Having voice in the Black Community is still an arduous struggle for its lesbian, gay, bisexual and transgender (LGBTQ) community. As we cross over into 2012, one of our biggest accomplishments in 2011 has been the various ways in which LGBTQ of African descent have employed different public venues to be heard. These following venues will be used as instruments of change in our future struggle.
Bishop Eddie Long, one of the Black Church’s prominent pastors of “prosperity gospel” and bling-bling theology in the Southeast, is flashing neither his gold nor silver these days. The embattled pastor had hoped that settling a sex scandal lawsuit for an undisclosed amount against allegations that he used influence, trips, gifts, and jobs to coerce young males into sexual relations would close the lid on the matter. But the mess wouldn’t subside and trouble kept coming: he’s now stepped down temporarily from his bully pulpit. Long has not created the homophobic climate in the Black Church, but he has certainly contributed to it. With a membership of over 25,000, Long’s church is the largest African American megachurch in the Southeast. And as the largest it can begin, with his sex scandal, to effect change by embracing a liberating, healthy, and holistic understanding of human sexuality. And in so doing, Long would be creating a model of pastoral care not only for heterosexuals or homosexuals, but most importantly, for himself.
While most Harlem churches won’t touch LGBTQ issues, various gay-friendly arts venues in Harlem will. On April 26, 2011 the Harlem Stage premiered the new documentary short film, Marriage Equality: Byron Rushing and the Fight for Fairness, allowing the largest public dialogue on same-sex marriage by LGBTQ people of color in the country. New York native and award-winning African American gay filmmaker Thomas Allen Harris directed the film, sponsored by the Human Rights Campaign. Harris tackles the continued hot-button issue in both the African American and LGBTQ communities. Civil rights: black vs. gay. Harris dismantles the false dichotomy of this ongoing debate by connecting the Black Civil Rights Movement of 1960s with the same-sex marriage equality movement of today. And he does it by focusing on African American Democratic Massachusetts State Rep. Byron Rushing, a veteran of the Civil Rights Movement who, in the past decade, took the campaign for same-sex marriage into African-American communities here in Massachusetts. With over 200 LGBTQ people of color and allies in attendance at the Harlem Stage, renown gay African American Washington Post editorial writer Jonathan Capehart moderated the forum on same-sex marriage with a panel that included entrepreneur and activist Russell Simmons; Cathy Marino-Thomas, board president of Marriage Equality New York; Human Rights Campaign board of directors member David Wilson; myself; and a host of rights advocates, political activists, and religious leaders.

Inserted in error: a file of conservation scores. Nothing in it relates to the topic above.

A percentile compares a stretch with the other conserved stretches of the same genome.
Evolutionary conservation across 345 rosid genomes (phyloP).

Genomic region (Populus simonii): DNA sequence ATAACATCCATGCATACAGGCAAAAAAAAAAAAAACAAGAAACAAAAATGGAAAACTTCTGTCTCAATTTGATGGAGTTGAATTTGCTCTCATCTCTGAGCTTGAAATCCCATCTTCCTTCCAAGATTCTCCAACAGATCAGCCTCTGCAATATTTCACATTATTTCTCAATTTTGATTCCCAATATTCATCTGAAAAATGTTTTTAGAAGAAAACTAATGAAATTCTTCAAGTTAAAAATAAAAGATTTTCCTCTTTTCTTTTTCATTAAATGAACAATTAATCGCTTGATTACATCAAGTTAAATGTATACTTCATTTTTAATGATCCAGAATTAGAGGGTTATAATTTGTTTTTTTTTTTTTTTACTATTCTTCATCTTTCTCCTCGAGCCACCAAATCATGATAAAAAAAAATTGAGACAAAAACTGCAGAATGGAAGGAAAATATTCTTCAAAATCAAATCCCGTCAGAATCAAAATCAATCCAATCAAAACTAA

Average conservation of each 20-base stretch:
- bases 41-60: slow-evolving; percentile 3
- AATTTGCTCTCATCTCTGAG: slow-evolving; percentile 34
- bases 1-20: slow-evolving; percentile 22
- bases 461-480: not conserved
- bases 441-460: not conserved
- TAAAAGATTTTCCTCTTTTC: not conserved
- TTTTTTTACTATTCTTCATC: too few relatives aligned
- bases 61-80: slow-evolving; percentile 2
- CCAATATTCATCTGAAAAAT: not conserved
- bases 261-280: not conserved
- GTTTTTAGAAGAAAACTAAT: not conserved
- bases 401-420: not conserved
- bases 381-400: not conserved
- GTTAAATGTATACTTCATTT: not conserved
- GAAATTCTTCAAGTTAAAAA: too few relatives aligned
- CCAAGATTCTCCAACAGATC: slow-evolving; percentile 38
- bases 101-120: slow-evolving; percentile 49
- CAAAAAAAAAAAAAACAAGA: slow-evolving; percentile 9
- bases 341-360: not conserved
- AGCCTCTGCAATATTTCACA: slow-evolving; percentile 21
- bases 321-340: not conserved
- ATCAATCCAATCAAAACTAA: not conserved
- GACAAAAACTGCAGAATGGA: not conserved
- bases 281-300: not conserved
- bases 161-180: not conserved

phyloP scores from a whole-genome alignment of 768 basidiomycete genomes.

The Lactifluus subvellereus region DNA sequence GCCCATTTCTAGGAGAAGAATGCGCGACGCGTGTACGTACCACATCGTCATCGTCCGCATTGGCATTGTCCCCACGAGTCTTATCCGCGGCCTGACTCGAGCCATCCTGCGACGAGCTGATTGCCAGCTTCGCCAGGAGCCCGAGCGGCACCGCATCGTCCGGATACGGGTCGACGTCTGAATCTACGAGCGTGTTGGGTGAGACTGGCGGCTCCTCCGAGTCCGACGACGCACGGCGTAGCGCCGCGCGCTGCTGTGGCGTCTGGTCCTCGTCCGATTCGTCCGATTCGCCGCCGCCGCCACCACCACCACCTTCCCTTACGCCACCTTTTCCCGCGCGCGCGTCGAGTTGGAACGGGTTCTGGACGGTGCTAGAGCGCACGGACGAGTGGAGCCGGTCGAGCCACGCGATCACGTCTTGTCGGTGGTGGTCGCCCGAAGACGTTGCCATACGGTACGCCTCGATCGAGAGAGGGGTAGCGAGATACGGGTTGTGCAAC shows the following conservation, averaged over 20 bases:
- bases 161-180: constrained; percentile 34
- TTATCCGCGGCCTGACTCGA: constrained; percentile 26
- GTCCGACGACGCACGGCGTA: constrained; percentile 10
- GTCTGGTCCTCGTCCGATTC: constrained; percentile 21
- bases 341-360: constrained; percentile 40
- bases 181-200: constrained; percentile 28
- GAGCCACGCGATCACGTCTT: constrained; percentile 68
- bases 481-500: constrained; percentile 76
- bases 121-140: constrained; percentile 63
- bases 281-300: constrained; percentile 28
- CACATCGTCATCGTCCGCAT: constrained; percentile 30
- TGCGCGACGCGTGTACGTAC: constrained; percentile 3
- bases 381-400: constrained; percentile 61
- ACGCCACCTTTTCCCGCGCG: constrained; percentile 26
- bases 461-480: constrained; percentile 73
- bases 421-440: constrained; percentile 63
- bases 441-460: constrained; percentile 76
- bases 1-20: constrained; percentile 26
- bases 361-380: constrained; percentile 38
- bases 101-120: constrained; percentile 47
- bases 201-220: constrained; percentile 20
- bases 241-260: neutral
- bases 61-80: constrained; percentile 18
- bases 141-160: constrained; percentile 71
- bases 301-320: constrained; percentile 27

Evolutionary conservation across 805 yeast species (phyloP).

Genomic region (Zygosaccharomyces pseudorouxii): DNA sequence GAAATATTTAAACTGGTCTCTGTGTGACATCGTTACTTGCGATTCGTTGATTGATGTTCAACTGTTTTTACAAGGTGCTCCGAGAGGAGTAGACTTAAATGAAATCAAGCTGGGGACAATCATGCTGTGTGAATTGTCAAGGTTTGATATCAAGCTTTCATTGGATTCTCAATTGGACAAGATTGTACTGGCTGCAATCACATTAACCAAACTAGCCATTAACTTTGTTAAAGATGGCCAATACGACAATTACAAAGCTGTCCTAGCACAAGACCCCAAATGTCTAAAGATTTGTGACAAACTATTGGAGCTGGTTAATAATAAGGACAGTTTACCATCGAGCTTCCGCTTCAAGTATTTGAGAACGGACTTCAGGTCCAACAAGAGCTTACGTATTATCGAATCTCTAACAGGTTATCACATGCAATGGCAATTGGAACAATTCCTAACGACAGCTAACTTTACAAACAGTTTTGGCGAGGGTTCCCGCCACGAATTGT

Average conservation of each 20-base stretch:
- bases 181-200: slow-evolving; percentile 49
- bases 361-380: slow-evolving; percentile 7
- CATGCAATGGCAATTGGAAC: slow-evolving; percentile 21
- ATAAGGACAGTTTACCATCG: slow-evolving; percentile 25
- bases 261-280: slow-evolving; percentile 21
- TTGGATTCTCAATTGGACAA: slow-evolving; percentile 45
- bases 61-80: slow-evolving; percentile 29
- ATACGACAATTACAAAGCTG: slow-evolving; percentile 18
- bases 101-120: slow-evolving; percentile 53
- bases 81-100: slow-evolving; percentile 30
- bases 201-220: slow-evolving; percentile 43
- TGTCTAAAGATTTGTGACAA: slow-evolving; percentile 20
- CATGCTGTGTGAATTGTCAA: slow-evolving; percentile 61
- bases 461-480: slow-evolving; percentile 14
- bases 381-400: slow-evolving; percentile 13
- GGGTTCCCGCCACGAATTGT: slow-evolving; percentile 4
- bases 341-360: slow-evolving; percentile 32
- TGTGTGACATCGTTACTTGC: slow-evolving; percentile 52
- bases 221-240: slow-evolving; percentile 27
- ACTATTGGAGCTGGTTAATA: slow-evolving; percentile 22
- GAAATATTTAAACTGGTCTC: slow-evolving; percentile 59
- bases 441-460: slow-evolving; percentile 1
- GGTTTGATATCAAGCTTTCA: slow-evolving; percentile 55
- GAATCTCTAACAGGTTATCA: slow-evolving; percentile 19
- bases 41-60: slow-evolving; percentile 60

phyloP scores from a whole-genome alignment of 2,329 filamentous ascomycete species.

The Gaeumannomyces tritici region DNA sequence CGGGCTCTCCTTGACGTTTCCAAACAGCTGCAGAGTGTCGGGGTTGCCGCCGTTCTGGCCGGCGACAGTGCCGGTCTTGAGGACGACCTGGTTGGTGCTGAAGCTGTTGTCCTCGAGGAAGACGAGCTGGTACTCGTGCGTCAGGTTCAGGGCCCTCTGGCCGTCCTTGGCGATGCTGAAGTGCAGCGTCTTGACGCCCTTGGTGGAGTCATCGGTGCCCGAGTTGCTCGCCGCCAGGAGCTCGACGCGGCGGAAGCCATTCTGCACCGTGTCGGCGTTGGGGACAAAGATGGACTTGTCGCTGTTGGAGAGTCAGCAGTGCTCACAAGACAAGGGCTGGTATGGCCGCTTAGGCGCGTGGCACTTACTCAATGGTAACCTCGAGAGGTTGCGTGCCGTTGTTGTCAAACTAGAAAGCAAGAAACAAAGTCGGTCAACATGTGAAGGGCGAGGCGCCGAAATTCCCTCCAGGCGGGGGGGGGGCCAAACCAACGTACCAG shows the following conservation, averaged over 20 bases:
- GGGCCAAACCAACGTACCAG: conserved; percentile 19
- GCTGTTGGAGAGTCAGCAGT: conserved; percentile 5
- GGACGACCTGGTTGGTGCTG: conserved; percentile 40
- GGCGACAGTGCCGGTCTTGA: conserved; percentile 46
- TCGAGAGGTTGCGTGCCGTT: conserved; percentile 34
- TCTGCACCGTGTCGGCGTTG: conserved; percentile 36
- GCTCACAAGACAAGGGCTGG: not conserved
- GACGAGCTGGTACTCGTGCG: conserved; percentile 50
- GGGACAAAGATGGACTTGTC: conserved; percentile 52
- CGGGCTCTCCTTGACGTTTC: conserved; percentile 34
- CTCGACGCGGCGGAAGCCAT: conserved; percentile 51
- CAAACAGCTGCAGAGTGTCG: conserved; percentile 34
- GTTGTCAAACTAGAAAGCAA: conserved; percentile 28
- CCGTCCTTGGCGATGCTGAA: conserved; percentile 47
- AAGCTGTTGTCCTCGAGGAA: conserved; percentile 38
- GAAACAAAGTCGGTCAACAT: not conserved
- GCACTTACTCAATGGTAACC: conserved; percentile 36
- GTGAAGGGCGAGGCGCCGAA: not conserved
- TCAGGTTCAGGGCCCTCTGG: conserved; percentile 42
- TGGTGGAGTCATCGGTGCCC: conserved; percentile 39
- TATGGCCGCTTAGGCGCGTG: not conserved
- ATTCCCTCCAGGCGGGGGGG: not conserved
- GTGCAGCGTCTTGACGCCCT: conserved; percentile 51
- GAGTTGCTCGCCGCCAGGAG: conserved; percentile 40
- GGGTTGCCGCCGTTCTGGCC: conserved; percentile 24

Historically Black Colleges and Universities (HBCU) as a whole have been slow to take on the public challenge on LGBTQ issues for a few reasons: Some schools were founded with religious affiliation, and Black colleges are no different from African American communities in general. But during “Coming Out Month,” the Human Rights Campaign Foundation’s HBCU Program hit campuses again. In an effort to educate and organize students, faculty, and administrators in advocating for LGBTQ equality and social justice specific to each institution’s needs, HRC conducts annually the black LGBTQ Student Leadership Summit to help college age students to deal with strong family foundations that emphasize heterosexuality and strong conservative religious ties within the Black Church. “It takes a lot of courage to stand up on an HBCU campus and be proud of who you are,” said HRC Associate Director of Diversity Donna Payne. “That is why we support training this generation to be effective leaders that will change the course of what it means to be African American and LGBT.”